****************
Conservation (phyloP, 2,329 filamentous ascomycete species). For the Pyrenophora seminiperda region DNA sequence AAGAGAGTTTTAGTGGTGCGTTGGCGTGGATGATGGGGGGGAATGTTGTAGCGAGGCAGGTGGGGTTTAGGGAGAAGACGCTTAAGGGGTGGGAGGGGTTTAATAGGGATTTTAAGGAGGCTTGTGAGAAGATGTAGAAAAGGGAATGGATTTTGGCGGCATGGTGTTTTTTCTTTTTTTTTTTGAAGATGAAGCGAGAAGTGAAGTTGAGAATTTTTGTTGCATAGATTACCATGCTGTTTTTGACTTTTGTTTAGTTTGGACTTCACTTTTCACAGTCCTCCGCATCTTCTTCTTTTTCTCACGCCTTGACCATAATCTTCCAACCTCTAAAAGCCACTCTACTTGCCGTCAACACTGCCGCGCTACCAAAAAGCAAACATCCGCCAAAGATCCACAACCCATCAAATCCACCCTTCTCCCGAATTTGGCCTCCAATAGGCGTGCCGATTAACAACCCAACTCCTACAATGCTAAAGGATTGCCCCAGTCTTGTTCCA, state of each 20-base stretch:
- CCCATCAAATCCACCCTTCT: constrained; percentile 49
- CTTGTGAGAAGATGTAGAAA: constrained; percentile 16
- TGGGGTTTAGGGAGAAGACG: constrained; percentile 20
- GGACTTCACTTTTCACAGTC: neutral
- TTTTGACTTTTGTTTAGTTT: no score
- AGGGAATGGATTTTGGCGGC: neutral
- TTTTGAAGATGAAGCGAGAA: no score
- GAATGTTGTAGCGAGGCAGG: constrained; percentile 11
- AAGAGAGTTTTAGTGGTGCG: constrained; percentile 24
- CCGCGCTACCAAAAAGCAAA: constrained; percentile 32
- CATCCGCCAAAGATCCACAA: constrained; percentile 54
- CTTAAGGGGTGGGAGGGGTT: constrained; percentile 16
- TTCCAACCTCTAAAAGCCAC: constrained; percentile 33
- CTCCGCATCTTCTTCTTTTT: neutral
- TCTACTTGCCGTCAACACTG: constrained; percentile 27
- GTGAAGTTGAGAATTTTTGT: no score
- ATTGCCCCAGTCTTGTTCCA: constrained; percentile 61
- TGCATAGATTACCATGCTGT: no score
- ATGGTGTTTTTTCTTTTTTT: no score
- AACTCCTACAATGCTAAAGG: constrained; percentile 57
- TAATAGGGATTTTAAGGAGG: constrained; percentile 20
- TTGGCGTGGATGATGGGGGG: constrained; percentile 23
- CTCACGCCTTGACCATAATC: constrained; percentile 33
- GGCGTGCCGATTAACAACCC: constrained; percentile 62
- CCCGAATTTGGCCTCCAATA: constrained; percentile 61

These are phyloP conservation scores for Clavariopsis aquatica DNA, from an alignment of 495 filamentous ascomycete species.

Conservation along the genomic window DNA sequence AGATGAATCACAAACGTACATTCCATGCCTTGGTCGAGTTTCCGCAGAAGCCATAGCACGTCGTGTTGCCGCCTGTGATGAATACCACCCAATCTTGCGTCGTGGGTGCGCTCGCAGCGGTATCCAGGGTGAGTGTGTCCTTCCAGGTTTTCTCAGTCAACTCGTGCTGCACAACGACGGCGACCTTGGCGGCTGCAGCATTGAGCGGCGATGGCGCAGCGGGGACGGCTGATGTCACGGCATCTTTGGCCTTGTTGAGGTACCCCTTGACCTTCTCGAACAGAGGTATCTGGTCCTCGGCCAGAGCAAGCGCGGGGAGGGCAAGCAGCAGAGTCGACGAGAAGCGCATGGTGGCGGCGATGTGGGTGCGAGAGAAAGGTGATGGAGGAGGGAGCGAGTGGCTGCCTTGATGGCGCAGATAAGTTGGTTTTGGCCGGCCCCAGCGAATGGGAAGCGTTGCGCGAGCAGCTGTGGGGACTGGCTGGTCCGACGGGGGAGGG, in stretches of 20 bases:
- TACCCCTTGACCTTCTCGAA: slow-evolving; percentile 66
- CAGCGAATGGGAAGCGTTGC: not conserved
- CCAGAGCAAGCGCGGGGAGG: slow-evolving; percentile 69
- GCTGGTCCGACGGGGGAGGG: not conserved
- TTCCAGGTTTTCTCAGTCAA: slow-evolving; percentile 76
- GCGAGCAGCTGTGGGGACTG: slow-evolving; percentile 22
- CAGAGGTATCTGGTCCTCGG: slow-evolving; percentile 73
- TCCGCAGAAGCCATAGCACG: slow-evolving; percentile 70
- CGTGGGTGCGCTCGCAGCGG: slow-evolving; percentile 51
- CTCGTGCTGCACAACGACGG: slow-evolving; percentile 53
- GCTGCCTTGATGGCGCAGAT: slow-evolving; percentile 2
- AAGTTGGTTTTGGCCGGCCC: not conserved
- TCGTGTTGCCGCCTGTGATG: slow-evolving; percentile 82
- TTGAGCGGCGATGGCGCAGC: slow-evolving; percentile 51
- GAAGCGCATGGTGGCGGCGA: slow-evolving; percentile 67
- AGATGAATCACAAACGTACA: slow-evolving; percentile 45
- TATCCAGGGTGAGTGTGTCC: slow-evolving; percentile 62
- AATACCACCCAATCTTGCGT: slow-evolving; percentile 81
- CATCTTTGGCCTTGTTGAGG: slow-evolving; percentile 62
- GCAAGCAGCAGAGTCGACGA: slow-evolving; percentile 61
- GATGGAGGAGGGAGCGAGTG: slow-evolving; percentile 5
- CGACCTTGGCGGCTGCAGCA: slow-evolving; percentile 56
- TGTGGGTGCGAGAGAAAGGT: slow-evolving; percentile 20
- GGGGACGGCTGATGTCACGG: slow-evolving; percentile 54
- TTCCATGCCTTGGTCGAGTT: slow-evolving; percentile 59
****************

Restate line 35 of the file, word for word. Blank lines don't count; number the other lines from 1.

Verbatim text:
- CAGAGGTATCTGGTCCTCGG: slow-evolving; percentile 73